Theme: New Year’s Resolutions
A week ago, 2016 started and the Internet was awash with “New Year – New me!” memes and promises. At the start of a new year, many people feel compelled to try to improve themselves, either by losing weight, volunteering, or being more spontaneous. However, most people will “fail” at these same resolutions, partly because a year is a really long time to try to stick with something and partly because it’s hard to create new, healthy habits – especially if you’re overstressed, overworked, and underpaid, like many Americans are.
That doesn’t mean that resolutions aren’t worthwhile. I personally set a few every year (though I prefer to call them “goals”) and consider myself a success if I’ve accomplished most of them by the end of the year. They’re also vague, long-term goals like “Set aside more time for writing” and “Get better at making healthy choices.” The goals constantly remind me that this is something I want to do but because I didn’t quantify them (“Go to the gym every day for an hour!”) it’s harder for me to fail them. Did I write more articles than last year? Yep, so I accomplished my goal! Did my girlfriend and I fight less and talk more by the end of the year? Yep, so I accomplished my goal! And so on.
So today’s links talk about New Year’s resolutions, why people fail and succeed, and what realistic resolutions look like. By now, most people have stopped trying to complete their resolutions, so I hope these links give you the shot in the arm to keep trying. And remember: just because you had a bad day doesn’t mean you failed; it just means you’ll have to try again tomorrow. Good luck!
So what are the most popular resolutions and how can you achieve them? Well, if you click here, you’ll go to a list of the top 10 most popular resolutions. It’s fun to compare your personal goals with them and get new ideas. However, if you want to figure out how to achieve your resolutions, click here. This extensive “life-hack”-filled list gives you hacks, tips, advice, and practical information on how to do everything from stopping procrastinating to reading more to spending less time on social media. It’s not a guaranteed list for how to succeed (because there really is none), but it’s a good start.
If you’d like a full “guidebook” on how to choose resolutions, stick with them, and understand their invisible costs (thereby preparing you for the actual hard work you’ll have to do), click here. It’s a really well thought out and organized guide on how to choose resolutions, make smart goals, stay motivated, and be kind to yourself if you stumble. I actually really liked it despite my leeriness of self-help guides.
For those days when you’re feeling really uninspired and unmotivated, watch these TED Talks. The playlist of 12 Talks helps motivate you to go out and be your best and change the world, including how to increase your happiness, ask for what you want, and be more mindful. TED Talks are informative and inspiring and always leave me wanting to rush out and do things. They’re also great background for working out, drawing, or cooking.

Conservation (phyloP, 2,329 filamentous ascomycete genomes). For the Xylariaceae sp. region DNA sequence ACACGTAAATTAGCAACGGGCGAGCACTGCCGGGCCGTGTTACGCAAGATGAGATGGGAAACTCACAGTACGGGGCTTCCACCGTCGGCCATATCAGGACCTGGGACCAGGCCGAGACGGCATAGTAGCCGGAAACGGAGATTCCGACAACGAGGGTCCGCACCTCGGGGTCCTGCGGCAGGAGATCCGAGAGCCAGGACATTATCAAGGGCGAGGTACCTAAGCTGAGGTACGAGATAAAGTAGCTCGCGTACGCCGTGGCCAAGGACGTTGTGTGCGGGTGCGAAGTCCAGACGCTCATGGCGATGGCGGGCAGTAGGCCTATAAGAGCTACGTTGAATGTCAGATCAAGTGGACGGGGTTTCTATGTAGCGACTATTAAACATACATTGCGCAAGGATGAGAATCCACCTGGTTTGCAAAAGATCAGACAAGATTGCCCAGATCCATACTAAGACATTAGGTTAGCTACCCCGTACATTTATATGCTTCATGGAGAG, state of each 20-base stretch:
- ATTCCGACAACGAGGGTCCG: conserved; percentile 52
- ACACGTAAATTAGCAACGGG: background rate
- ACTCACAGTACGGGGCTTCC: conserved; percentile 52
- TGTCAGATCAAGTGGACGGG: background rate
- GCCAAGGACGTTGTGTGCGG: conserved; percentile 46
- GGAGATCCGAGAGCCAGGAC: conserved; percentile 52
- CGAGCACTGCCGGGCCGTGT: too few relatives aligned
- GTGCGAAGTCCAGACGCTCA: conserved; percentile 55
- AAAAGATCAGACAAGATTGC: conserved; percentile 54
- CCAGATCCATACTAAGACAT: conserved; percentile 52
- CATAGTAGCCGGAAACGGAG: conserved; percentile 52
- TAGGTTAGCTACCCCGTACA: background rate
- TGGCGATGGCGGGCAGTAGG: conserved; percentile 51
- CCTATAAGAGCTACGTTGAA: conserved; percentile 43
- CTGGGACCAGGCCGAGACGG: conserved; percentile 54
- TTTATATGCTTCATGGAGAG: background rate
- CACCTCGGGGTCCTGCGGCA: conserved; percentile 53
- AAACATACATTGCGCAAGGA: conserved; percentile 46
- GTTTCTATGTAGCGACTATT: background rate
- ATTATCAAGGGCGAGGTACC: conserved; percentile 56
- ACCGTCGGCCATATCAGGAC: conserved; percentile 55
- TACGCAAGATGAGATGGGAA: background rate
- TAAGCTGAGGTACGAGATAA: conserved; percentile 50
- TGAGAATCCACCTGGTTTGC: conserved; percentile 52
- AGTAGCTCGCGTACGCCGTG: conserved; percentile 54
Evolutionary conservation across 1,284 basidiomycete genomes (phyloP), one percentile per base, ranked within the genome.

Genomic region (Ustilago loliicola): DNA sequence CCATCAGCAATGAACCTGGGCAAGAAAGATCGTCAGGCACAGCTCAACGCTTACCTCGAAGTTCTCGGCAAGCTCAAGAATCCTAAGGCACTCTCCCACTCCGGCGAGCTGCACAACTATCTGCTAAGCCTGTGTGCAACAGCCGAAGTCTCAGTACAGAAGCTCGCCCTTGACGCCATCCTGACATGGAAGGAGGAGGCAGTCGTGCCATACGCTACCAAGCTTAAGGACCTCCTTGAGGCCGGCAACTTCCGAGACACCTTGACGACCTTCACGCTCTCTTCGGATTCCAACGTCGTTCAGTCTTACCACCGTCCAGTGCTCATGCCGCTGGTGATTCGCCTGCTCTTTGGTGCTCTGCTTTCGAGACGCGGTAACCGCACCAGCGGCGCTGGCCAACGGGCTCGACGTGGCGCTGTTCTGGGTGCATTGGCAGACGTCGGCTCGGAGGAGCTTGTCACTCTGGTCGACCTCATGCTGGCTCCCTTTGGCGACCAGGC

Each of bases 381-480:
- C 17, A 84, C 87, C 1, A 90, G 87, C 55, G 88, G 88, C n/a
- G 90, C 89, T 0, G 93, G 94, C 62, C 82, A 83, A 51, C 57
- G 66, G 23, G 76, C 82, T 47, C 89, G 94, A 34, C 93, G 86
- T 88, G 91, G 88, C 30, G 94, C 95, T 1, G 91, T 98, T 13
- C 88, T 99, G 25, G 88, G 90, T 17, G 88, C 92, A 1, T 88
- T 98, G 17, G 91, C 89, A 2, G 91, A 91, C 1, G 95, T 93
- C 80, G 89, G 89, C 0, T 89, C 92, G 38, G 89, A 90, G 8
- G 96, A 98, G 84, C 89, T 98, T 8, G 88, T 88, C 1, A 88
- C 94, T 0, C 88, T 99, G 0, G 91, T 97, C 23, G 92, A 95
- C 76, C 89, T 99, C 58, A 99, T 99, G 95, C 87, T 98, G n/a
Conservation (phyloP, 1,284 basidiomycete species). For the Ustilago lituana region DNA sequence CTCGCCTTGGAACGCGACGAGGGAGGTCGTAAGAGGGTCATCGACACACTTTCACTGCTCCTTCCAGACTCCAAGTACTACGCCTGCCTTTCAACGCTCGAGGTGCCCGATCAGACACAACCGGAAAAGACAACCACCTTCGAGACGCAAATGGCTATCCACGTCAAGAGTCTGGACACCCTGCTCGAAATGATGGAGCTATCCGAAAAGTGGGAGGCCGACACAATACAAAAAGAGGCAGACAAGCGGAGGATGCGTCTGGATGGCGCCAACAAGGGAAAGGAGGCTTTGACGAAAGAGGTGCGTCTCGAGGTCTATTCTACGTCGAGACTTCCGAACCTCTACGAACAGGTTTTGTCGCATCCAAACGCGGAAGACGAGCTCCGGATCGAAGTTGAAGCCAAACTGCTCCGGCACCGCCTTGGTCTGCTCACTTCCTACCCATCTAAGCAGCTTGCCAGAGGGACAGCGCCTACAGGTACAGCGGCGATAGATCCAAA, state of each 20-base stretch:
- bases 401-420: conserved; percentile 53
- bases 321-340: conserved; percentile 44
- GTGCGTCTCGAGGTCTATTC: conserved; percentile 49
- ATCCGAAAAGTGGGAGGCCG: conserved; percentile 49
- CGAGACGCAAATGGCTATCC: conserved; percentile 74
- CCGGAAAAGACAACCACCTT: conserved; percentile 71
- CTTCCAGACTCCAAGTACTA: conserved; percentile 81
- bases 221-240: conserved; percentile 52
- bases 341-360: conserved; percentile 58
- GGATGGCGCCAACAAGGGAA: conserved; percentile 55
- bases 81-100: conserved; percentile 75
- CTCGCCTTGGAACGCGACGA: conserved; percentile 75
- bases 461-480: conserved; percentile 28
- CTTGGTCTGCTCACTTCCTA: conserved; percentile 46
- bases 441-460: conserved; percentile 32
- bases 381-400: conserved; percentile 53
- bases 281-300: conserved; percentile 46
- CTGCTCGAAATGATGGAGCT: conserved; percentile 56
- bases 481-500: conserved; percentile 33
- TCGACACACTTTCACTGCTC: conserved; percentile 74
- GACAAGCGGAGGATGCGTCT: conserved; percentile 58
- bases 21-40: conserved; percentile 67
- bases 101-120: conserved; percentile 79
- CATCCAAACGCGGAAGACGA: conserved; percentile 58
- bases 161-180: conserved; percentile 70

The final piece of motivation I can offer you is this post about an adorable robot that can help you keep your resolutions. The MOTI will buzz and light up whenever you’re supposed to do something – go on a run, read for 30 minutes, look for a new job – and you have to turn it off. When you complete the action, it will buzz and light up again. It’s supposed to remind you to do things and make you happy with its dancing. I think it’s adorable, and if it didn’t cost $79, I would absolutely go buy it. It’s just too frickin’ cute.
But what happens if you “fail”? What happens if you go a week without going to the gym or stop making your lunch the night before or go a month without drawing? Well, that’s fine! Fatigue happens, and there’s a reason most people don’t accomplish their resolutions. If you click here, you can learn about why that is and what resolution you should choose instead (Hint: it involves fatigue.). For a more in-depth discussion on the subject, you can click here, and for an article that helps you overcome these problems and achieve your goals, click here.
However, remember that even if you go a week or a month or six months without starting or restarting your resolutions, know that you can change that at any time. Don’t want to go out in the winter because it’s cold and dark? Well, spring will come. Upset that you haven’t published anything for three months? It’s time to start pitching. Feeling guilty that you haven’t volunteered at your local library yet? Give them a call. And remember: everyone struggles, which you can see in this video.
You got this!
* Featured image from http://theodysseyonline.com/fordham/why-you-should-not-make-new-years-resolution/260618